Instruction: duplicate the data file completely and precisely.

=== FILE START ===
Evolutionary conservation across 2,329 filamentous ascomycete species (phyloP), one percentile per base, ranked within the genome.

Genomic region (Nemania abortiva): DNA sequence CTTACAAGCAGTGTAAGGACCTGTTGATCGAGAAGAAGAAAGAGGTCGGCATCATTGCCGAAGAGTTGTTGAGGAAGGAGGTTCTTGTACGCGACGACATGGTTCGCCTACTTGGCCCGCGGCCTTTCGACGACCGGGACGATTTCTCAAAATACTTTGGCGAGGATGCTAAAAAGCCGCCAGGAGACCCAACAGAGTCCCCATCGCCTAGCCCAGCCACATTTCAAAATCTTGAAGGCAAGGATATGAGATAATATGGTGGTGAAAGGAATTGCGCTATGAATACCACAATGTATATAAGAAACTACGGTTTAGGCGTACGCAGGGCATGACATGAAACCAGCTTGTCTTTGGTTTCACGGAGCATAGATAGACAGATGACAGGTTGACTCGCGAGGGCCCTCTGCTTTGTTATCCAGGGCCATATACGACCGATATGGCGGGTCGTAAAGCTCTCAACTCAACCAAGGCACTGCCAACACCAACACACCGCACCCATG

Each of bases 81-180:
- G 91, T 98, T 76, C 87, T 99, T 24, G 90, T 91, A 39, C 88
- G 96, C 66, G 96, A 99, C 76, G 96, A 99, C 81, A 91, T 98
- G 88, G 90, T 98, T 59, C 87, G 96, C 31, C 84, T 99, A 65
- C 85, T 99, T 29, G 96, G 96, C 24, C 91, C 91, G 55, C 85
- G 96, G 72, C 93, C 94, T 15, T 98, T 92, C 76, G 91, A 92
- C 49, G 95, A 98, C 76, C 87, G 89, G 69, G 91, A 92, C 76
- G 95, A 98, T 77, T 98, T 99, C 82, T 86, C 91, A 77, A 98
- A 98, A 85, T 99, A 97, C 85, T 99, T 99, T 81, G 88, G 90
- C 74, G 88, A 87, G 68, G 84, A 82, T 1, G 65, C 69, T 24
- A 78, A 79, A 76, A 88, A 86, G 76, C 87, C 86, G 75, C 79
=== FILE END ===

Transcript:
Evolutionary conservation across 2,329 filamentous ascomycete species (phyloP), one percentile per base, ranked within the genome.

Genomic region (Nemania abortiva): DNA sequence CTTACAAGCAGTGTAAGGACCTGTTGATCGAGAAGAAGAAAGAGGTCGGCATCATTGCCGAAGAGTTGTTGAGGAAGGAGGTTCTTGTACGCGACGACATGGTTCGCCTACTTGGCCCGCGGCCTTTCGACGACCGGGACGATTTCTCAAAATACTTTGGCGAGGATGCTAAAAAGCCGCCAGGAGACCCAACAGAGTCCCCATCGCCTAGCCCAGCCACATTTCAAAATCTTGAAGGCAAGGATATGAGATAATATGGTGGTGAAAGGAATTGCGCTATGAATACCACAATGTATATAAGAAACTACGGTTTAGGCGTACGCAGGGCATGACATGAAACCAGCTTGTCTTTGGTTTCACGGAGCATAGATAGACAGATGACAGGTTGACTCGCGAGGGCCCTCTGCTTTGTTATCCAGGGCCATATACGACCGATATGGCGGGTCGTAAAGCTCTCAACTCAACCAAGGCACTGCCAACACCAACACACCGCACCCATG

Each of bases 81-180:
- G 91, T 98, T 76, C 87, T 99, T 24, G 90, T 91, A 39, C 88
- G 96, C 66, G 96, A 99, C 76, G 96, A 99, C 81, A 91, T 98
- G 88, G 90, T 98, T 59, C 87, G 96, C 31, C 84, T 99, A 65
- C 85, T 99, T 29, G 96, G 96, C 24, C 91, C 91, G 55, C 85
- G 96, G 72, C 93, C 94, T 15, T 98, T 92, C 76, G 91, A 92
- C 49, G 95, A 98, C 76, C 87, G 89, G 69, G 91, A 92, C 76
- G 95, A 98, T 77, T 98, T 99, C 82, T 86, C 91, A 77, A 98
- A 98, A 85, T 99, A 97, C 85, T 99, T 99, T 81, G 88, G 90
- C 74, G 88, A 87, G 68, G 84, A 82, T 1, G 65, C 69, T 24
- A 78, A 79, A 76, A 88, A 86, G 76, C 87, C 86, G 75, C 79